Redmayne-Mourad tried to keep his heart rate below 160 beats per minute. “As long as you never go into the ‘red’, in theory as long as you top up with food and fluids you should be able to go ‘til the cows come home.”
A father of two children under age four who “gets punctuated sleep, is on the school run Monday to Friday and sneaks out maybe twice a week for a ride”, Redmayne-Mourad emphasises that, for the hardy, Everesting is an adventure within reach.
“It is just a question of building up the endurance slowly and then thinking, ‘Right, I’m going to do this’, and then getting out and doing it.”
His longest ride in preparation was only 4½ hours, he says. “It’s not like you’re going to do an 18-hour ride and say ‘I’m ready now’. Past the first lap, it’s all mental; it just depends how stubborn you are, and it’s the stubbornness which carries you through.”
The hardest part was in the final laps, says King. “The Everesting FAQ tells you that when you get to the death zone above 7,000 metres, you really struggle. They were right. It is temporary, however, you just need to keep going and push through that to the end.”
It’s certainly not for everybody. One local cyclist, Rupert Griffiths, supported the inaugural attempt in 2014 but never set out to do his own. “I have toyed with the idea, but I figured I don’t have the necessary desire to do one,” he says. “To me cycling is about exploration – going up and down the same hill is a bonkers mental challenge that would require massive commitment and dedication.”
So what drives individuals to sit in the saddle, on a lone hill, for almost 24 hours for no medals, to receive nothing more than recognition on a website? It’s not just “because it’s there”, explains van Bergen, but because it’s everywhere. “It’s a challenge which can be individualised and performed anywhere in the world. You could choose your own hill, gradient, length, terrain type, and then you just go for it.”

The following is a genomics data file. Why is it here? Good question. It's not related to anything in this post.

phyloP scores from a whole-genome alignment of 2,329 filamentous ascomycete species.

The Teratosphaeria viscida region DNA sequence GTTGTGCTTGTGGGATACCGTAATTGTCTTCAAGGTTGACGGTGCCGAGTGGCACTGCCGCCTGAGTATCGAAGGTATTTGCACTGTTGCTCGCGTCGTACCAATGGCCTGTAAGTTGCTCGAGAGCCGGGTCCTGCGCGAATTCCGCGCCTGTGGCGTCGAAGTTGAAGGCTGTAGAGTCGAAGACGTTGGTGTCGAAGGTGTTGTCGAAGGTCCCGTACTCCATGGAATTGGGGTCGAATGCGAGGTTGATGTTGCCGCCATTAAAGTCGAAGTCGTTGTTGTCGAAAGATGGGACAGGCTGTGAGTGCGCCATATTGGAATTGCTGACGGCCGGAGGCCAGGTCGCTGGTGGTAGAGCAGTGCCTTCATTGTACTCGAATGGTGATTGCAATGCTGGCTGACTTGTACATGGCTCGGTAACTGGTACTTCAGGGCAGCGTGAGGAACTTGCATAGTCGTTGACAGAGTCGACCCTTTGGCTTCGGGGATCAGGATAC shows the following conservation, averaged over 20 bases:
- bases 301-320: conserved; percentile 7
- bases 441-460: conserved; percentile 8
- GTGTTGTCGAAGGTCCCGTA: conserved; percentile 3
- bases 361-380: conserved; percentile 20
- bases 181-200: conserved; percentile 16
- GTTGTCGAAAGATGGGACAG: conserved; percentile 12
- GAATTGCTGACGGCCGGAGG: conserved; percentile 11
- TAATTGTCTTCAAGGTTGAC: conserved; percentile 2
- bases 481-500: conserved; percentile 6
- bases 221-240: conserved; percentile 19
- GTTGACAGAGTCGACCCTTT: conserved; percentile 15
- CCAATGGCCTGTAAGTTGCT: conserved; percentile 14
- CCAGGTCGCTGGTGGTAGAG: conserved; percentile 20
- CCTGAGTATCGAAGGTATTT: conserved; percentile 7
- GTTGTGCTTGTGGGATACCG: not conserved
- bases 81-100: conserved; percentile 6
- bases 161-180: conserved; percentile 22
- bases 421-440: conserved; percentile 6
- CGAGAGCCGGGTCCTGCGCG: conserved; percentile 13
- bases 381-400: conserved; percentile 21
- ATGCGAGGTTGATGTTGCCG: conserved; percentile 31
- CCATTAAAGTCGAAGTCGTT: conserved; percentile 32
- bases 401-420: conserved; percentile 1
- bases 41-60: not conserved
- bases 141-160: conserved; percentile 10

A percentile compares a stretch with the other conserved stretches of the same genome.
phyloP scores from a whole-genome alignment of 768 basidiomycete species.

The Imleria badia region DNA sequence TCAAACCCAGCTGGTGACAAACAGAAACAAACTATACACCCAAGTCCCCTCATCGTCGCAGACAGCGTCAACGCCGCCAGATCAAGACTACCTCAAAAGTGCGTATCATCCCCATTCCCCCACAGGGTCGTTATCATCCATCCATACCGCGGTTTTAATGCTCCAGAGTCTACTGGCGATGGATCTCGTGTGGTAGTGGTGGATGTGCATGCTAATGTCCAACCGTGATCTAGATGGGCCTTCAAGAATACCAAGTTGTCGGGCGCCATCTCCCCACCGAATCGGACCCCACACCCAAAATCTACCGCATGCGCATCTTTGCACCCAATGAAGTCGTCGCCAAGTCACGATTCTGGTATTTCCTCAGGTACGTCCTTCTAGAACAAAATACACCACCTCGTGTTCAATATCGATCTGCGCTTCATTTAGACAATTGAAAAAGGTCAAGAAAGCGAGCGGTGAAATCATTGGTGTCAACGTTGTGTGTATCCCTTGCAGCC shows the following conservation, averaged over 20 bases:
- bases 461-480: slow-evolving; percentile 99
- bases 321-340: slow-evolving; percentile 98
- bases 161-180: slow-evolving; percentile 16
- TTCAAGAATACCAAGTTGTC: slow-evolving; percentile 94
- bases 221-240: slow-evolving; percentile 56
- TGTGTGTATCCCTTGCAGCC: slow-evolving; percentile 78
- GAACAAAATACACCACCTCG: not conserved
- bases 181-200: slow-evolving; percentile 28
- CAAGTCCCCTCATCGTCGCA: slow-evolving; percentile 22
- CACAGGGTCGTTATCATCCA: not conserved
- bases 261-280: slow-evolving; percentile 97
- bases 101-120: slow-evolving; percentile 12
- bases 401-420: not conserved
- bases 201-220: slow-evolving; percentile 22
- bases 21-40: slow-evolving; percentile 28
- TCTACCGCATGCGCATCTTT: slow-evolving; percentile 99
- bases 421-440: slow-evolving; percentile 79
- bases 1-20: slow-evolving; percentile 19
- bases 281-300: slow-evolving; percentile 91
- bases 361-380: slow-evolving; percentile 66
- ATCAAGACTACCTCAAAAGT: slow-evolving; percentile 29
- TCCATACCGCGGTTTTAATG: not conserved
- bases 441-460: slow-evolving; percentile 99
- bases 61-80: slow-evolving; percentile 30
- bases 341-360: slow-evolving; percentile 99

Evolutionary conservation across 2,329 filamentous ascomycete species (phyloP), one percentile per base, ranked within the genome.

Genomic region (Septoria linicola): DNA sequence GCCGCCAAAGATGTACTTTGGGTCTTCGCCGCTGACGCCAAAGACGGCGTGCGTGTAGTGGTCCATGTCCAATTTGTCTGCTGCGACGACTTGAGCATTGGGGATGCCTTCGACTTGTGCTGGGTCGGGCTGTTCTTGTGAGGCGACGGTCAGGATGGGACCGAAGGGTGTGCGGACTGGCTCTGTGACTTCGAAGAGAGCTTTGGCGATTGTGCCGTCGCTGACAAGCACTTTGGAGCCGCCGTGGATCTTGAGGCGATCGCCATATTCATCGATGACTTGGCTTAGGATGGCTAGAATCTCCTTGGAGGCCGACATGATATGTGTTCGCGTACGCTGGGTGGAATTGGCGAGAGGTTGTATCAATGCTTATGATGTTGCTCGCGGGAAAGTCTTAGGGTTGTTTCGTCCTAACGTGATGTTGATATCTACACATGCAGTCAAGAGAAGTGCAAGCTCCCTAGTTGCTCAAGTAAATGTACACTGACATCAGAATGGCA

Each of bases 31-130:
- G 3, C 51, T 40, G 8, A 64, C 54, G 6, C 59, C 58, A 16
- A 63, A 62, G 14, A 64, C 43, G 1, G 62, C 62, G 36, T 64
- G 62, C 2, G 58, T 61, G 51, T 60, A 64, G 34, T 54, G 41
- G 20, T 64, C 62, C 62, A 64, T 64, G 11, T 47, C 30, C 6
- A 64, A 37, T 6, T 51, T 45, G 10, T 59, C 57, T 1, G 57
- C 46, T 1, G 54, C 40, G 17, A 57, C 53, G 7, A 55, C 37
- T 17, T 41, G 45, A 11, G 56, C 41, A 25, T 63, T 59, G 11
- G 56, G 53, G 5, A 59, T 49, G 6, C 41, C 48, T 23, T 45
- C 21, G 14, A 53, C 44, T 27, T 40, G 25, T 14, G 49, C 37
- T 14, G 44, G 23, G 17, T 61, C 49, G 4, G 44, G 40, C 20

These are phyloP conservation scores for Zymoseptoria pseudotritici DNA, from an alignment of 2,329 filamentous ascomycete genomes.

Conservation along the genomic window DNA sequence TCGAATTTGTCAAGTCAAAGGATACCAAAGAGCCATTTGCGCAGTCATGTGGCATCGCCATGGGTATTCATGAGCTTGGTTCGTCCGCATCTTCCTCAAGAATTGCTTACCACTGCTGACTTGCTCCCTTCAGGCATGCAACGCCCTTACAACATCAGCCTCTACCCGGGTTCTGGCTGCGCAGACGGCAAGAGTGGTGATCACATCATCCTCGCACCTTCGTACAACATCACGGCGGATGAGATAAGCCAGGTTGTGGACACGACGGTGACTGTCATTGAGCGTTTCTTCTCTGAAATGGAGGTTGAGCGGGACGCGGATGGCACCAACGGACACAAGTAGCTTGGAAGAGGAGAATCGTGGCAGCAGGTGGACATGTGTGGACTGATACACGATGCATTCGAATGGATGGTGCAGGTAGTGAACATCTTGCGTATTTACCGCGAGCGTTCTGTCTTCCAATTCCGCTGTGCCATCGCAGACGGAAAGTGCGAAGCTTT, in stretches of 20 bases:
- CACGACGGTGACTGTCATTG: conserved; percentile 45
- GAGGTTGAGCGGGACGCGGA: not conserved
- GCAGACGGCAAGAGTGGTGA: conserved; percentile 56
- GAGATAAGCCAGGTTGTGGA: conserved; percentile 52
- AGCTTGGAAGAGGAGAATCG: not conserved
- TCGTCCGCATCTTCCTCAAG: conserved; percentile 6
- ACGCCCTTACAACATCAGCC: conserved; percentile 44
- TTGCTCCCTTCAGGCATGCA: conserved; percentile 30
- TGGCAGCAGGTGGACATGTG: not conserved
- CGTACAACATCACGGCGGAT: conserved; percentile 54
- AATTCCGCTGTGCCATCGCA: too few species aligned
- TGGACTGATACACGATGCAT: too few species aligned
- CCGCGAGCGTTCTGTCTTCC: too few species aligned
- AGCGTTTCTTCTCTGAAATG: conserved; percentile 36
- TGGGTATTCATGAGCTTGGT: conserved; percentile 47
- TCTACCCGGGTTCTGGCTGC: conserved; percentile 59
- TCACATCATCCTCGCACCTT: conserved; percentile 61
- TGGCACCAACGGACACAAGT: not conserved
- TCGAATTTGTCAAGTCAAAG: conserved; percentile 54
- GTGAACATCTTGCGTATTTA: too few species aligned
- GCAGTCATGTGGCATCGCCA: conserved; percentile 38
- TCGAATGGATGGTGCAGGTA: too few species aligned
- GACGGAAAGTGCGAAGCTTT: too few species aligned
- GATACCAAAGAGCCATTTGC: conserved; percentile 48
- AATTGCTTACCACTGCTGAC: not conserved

John Davis, a 61-year-old music professor took just over two days and three hours to “Everest” a city-block-long hill in front of his house in Georgia, USA. It took him a staggering 683 repetitions. Scottie Weiss, meanwhile, zipped up and down a hill in Virginia in eight hours 58 minutes, the Everesting record.
And here’s the best bit: you don’t even need an actual hill, a virtual one will do. In 2015 Frank Garcia completed the challenge on the cycling program Zwift by climbing the game’s virtual mountain “Watopia Wall” 314 times.
While Everesting by bike avoids the risk of avalanche or bad weather, cyclists face a different sort of challenge: mechanical meltdown. “By lap 26, the bike starts creaking. Everything is stretched and strained. You start thinking, Oh God if something goes wrong now …” says Redmayne-Mourad.
That, and falling asleep on the bike. “Concentration goes, you’re fighting tiredness. If the mind starts wandering and you release the grip a little bit, and that just happens to coincide with a bump, suddenly you’re shocked back into consciousness.”
However, Redmayne-Mourad can’t wait for his next attempt. He’s dreaming of Fei Ngo Shan, and van Bergen is setting off on his fifth attempt in October.
“They don’t get easier, but you know what to expect,” says van Bergen. “I love the time on the bike, the chance to just ride and not worry about anything else in the world, and to find the limits of my own capabilities.”